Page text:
Created By: Earnest on November 2, 2011 Last Edited By: Earnest on February 3, 2013

Implausible Lack Of Collateral Damage

A character\\\'s actions have no negative effects in order to keep them from accidentally killing.

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John: "We've never found a casualty at a Hulk site before, so I guess we shouldn't be too surprised."
Robin: "No deaths? Incredible."

This is when a character, lets call her Alice, starts acting recklessly in ways that should cause the deaths of others through her negligence, or even intentional effort, yet the story goes out of its way to show us no one got hurt. This is generally done to keep Alice from becoming unlikeable because of the results of her careless behavior. For example, if Alice topples a Godzilla sized monster in the heart of a city, it won't kill a building full of people, or even lead to an Inferred Holocaust, instead someone will comment that thanks to the economic recession the monster went down on an abandoned building.

In cases where Non-Lethal Warfare is also enforced, anyone Alice shoots down will always escape via parachute and the like. Or if Alice goes on a destructive car chase (especially one where the police are chasing the protagonist) the story will go out of its way to show people climbing out of wrecked cars unscathed.

Alternately, it can be used to keep a Token Evil Teammate evil while denying them a chance to actually do evil things. Alice will poison drinks, drain brake fluid, or even lunge at someone with a knife, but the target always manages to spill the drink, bike to work, and use a Coincidental Dodge. If Alice really does get her murderous way, it will be on an unintended target who deserves it, like the Asshole Victim. She may even end up facing a Self-Disposing Villain or another bad guy who will do the dirty work.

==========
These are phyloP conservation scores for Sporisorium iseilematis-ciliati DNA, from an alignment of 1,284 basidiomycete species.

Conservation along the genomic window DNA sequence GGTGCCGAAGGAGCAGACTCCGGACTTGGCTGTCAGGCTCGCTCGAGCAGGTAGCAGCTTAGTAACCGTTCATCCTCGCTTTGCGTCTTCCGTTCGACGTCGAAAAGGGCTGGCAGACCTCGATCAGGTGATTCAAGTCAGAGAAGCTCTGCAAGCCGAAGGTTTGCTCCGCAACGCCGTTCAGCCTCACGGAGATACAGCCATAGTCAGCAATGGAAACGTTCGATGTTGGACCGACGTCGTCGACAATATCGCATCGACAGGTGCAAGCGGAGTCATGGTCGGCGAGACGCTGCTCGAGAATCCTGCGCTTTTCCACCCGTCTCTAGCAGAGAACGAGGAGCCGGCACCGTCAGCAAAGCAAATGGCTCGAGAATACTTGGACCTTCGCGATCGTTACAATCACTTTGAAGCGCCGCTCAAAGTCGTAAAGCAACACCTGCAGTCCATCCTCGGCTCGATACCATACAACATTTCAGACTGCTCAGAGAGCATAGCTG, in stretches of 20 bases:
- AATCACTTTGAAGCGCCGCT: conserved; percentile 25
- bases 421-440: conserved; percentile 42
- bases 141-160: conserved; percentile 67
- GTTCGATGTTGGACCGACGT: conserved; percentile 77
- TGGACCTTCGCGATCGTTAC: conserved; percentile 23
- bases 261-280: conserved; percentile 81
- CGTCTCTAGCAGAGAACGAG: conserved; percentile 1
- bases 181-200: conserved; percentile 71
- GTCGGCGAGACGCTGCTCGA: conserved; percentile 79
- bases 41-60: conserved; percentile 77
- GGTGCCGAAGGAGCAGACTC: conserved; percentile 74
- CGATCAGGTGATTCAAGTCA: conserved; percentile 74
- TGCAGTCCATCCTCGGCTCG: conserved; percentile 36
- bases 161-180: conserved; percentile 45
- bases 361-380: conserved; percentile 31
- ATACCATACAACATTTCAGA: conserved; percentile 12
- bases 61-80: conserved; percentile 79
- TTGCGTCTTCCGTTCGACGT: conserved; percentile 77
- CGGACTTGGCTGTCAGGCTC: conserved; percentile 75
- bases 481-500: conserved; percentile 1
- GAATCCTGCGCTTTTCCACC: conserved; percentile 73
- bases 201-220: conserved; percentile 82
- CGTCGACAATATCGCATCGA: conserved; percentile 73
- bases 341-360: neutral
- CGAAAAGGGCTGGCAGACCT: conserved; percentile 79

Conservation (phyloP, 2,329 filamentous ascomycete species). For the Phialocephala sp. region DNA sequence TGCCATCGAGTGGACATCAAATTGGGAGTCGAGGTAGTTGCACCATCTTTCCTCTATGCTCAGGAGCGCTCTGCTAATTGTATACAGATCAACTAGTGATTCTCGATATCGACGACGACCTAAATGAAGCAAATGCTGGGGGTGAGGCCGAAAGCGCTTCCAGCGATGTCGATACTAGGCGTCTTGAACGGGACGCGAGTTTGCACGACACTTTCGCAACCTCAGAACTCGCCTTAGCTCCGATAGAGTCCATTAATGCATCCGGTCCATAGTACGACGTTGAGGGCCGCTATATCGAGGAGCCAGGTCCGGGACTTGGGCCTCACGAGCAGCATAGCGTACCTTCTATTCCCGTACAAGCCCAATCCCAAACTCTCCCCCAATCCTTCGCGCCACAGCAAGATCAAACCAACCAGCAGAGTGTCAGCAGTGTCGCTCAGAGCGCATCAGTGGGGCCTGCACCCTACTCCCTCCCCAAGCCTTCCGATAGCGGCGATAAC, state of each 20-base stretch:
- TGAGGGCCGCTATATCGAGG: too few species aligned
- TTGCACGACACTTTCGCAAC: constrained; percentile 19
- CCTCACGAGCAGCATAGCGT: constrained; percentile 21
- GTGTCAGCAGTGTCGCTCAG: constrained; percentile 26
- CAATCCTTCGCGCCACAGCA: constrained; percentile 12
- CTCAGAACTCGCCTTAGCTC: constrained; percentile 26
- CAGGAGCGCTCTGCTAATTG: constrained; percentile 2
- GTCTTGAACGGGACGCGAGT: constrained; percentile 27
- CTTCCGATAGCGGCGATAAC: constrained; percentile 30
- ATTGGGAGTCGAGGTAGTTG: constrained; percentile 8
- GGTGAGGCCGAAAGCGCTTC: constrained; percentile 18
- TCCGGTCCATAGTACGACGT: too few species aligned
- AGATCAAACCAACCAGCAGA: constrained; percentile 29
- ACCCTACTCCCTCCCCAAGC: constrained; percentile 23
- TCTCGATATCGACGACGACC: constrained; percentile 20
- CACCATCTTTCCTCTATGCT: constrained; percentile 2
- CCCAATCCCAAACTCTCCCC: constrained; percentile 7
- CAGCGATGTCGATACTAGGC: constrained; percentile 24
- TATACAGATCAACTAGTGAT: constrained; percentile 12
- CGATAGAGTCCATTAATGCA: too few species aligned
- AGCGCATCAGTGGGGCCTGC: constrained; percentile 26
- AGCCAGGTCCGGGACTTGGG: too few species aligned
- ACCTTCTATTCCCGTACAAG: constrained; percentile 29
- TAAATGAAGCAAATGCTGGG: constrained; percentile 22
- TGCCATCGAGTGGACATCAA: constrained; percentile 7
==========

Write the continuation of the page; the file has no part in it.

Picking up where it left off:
This is similar to No Endor Holocaust, but rather than become Canon Discontinuity it's explicitly built into the story. Likewise, Non-Lethal Warfare attempts to avoid this trope by having all violence be patently non-lethal. See also Could Have Been Messy, where character's actions don't cause physical harm in order to avoid the dreaded PG rating. Comparatively, Bloodless Carnage has actual death and mayhem without much blood.

Can involve Set Swords to Stun as well.

Anime and Manga
  • Monkey D. Luffy in One Piece has a lot of techniques that allow him to strike a lot of people at once and cause a lot of property damage but makes sure that no one dies at his hands. This reaches its peak in one story where Luffy storms a Marine fort: Towards the beginning of his one-man siege, the Marines report approximately 6,000 of their men have been incapacitated by Luffy, but not a single one has died.

Film
  • The Blues Brothers: there are many shots of uninjured cops crawling out of wrecked cars - and there are a lot of wrecked cars.